• Acknowledgements

    The Least Developed Countries Report 2016 was prepared by UNCTAD. Contributors to this Report are: Rolf Traeger (team leader), Mehmet Arda, Bineswaree Bolaky, Lisa Borgatti, Agnès Collardeau-Angleys, Pierre Encontre, Christian Kingombe, Ralph-Christian Maloumby-Baka, Pauline Mauclet, Madasamyraja Rajalingam, Matfobhi Riba, Giovanni Valensisi, Stefanie West and David Woodward (the LDC Report team). The work was carried out under the overall guidance and supervision of Taffere Tesfachew, Director, Division for Africa, Least Developed Countries and Special Programmes until April 2016; and thereafter of Guillermo Valles, Director and Officer-in-Charge, Division for Africa, Least Developed Countries and Special Programmes.

  • Abbreviations
  • Classifications used in this report

    Unless otherwise specified, in this Report the least developed countries (LDCs) are classified according to a combination of geographical and structural criteria. The small island LDCs that are geographically in Africa or Asia are thus grouped with the Pacific islands, due to their structural similarities. Haiti and Madagascar, which are regarded as large island States, are grouped with the African LDCs. South Sudan declared its independence on 9 July 2011, and became both an independent State and a United Nations Member State on 14 July 2011. Accordingly, starting with 2011, data for South Sudan and the Sudan, where available, are shown under the respective country name. For periods prior to the independence of South Sudan, data for the Sudan (former) include those for South Sudan unless otherwise indicated. The resulting groups are as follows:

  • Overview

    Following several years of apparent resilience to the international economic and financial crisis, economic growth in the least developed countries (LDCs) has declined steeply since 2012, reaching a low of 3.6 per cent in 2015. This is the slowest pace of expansion this century, and far below the target rate of at least 7 per cent per annum recommended by the 2011 Programme of Action for the Least Developed Countries for the Decade 2011–2020 (the so-called Istanbul Programme of Action (IPoA)). Thirteen LDCs experienced a decline in gross domestic product (GDP) per capita in 2015. This performance has been strongly influenced by the sharp decline in commodity prices, which has particularly affected African LDCs. Such weak economic growth is a serious obstacle to generating and mobilizing domestic resources for structural transformation and investment in the development of productive capacities. It also hampers progress towards the United Nations Sustainable Development Goals. This economic slowdown is likely to be reinforced by the current world economic climate, which remains lacklustre in its recovery.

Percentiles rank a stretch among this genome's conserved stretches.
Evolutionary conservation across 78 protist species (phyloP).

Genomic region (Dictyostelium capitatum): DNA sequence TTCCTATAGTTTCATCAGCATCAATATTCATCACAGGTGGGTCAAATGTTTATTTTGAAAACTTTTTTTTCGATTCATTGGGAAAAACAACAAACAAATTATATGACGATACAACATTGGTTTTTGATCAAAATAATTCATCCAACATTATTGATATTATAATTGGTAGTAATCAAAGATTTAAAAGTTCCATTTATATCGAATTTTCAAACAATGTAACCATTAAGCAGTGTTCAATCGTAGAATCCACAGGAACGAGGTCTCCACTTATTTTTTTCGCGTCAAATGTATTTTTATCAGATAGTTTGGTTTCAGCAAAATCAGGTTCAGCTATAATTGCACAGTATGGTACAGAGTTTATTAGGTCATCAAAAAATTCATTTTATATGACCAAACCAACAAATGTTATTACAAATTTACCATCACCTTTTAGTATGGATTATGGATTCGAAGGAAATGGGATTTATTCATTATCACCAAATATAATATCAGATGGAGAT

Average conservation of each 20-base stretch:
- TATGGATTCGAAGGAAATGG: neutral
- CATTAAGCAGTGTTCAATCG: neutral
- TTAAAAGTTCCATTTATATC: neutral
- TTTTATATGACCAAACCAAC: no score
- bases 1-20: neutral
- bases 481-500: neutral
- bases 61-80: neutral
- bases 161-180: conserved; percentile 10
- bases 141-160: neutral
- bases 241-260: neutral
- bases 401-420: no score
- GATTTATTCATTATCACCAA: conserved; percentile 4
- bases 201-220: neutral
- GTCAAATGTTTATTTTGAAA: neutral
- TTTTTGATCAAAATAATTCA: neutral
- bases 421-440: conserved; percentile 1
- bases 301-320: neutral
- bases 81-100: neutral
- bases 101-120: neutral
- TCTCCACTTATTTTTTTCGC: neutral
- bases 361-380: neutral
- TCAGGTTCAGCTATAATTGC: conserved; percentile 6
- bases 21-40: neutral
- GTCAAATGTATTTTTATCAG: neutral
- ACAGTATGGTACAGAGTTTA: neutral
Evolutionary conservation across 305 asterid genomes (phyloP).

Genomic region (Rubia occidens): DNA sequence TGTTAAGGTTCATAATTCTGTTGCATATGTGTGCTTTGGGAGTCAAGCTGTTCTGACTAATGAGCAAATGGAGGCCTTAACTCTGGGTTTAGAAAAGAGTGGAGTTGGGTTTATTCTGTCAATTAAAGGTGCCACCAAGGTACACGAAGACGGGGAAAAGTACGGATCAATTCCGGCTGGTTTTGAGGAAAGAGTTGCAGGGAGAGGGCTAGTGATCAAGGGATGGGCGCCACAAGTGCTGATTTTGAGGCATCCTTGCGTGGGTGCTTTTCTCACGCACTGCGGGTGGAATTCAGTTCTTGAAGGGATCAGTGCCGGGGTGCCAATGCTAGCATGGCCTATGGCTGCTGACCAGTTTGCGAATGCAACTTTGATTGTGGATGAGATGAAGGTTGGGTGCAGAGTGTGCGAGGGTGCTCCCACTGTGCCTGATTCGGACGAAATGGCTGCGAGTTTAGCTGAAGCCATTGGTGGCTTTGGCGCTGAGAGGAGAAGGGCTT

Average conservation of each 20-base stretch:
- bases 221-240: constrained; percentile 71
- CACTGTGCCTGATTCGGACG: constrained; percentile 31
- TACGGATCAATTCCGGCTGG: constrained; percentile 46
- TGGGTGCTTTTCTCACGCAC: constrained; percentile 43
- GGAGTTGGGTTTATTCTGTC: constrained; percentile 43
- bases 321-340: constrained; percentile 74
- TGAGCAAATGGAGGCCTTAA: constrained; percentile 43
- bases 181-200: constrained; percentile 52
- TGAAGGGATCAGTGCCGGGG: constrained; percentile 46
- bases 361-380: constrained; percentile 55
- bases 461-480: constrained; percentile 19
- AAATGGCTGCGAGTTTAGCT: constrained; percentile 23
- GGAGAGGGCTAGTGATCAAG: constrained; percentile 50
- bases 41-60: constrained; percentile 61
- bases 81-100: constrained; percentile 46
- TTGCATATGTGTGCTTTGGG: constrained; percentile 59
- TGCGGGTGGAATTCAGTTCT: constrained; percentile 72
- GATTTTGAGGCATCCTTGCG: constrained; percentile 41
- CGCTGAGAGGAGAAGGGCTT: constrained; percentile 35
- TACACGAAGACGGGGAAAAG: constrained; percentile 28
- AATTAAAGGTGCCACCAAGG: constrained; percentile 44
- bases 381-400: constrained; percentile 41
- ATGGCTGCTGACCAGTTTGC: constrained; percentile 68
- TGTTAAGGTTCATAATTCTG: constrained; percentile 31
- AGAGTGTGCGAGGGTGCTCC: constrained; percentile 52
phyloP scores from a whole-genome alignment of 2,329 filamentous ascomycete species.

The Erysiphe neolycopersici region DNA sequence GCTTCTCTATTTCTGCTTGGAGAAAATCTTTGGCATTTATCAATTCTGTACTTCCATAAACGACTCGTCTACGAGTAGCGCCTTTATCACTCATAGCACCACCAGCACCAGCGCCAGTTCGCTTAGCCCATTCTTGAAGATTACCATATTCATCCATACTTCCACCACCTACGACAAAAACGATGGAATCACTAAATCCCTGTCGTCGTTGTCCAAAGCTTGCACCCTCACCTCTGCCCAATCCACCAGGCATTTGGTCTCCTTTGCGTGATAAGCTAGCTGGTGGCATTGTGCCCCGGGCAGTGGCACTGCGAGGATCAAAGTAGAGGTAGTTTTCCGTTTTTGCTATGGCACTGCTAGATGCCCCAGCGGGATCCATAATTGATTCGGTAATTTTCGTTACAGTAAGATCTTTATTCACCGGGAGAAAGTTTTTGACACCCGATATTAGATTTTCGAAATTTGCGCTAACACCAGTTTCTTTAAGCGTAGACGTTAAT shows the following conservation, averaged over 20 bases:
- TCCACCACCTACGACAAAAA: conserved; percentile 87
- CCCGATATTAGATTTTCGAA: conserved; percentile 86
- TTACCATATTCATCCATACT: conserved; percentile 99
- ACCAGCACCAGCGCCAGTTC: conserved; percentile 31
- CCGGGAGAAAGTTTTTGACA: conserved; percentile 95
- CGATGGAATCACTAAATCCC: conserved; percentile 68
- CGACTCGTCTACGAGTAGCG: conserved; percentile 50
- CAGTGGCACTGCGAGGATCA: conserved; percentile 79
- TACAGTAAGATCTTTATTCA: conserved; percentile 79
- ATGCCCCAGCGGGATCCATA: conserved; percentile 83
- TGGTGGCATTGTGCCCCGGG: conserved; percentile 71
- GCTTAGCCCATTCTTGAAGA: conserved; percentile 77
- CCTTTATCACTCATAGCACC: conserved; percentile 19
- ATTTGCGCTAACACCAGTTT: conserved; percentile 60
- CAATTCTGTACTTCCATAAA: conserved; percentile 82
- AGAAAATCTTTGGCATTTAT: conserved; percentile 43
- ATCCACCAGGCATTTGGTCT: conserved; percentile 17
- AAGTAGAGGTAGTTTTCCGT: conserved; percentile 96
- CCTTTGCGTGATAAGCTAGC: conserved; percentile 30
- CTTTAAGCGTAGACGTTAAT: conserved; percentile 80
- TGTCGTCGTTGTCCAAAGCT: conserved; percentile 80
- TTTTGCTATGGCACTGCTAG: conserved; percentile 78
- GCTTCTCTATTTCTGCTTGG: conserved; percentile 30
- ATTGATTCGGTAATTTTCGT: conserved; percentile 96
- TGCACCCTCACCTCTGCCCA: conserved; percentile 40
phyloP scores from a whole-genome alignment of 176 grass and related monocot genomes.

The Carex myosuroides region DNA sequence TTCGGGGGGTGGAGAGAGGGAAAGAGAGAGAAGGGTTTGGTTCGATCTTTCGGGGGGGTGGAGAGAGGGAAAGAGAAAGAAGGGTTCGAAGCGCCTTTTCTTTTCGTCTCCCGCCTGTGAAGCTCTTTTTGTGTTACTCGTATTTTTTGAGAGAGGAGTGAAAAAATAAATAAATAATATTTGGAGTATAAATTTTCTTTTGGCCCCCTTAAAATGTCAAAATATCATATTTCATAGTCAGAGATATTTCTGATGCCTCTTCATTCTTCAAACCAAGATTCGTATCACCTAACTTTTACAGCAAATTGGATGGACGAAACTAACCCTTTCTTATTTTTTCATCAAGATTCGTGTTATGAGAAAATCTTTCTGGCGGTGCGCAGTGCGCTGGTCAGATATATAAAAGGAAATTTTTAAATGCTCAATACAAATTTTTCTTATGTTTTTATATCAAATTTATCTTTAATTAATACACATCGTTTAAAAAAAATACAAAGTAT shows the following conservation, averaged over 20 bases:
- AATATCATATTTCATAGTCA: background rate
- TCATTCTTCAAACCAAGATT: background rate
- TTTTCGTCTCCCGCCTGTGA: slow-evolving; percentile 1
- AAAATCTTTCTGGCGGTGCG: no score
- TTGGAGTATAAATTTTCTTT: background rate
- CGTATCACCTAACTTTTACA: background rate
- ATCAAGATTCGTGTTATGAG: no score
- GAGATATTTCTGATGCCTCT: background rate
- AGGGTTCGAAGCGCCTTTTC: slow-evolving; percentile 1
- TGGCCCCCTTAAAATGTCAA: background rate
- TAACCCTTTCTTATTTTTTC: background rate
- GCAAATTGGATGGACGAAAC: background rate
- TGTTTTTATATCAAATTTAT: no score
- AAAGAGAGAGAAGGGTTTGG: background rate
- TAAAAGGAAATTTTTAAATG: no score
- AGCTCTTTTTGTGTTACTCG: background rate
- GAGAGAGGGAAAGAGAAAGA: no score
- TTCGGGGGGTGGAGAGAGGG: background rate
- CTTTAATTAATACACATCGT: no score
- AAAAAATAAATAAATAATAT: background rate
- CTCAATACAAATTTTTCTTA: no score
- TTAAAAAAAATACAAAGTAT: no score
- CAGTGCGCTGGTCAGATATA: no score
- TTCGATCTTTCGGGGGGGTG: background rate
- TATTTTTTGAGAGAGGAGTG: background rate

• Introduction: Recent economic trends and outlook for LDCs

    After having apparently shown resilience for some years to the international economic and financial crisis, economic growth in the least developed countries (LDCs) has declined steeply since 2012, reaching a low of 3.6 per cent in 2015. This is by far the slowest pace of expansion this century and it is far below the targeted rate of at least 7 per cent per annum recommended in the 2011 Programme of Action for the Least Developed Countries for the Decade 2011– 2020 (the Istanbul Programme of Action (IPoA)). Such a low economic growth rate renders it difficult to generate and mobilize domestic resources to sustain efforts at structural transformation and the building of productive capacities through investment. By the same token, it also slows down the progression of countries towards graduation out of the LDC category, which is analysed in detail in this Report. The growth slowdown is likely to be reinforced by the current world economic climate, which continues to be characterized by a sluggish recovery.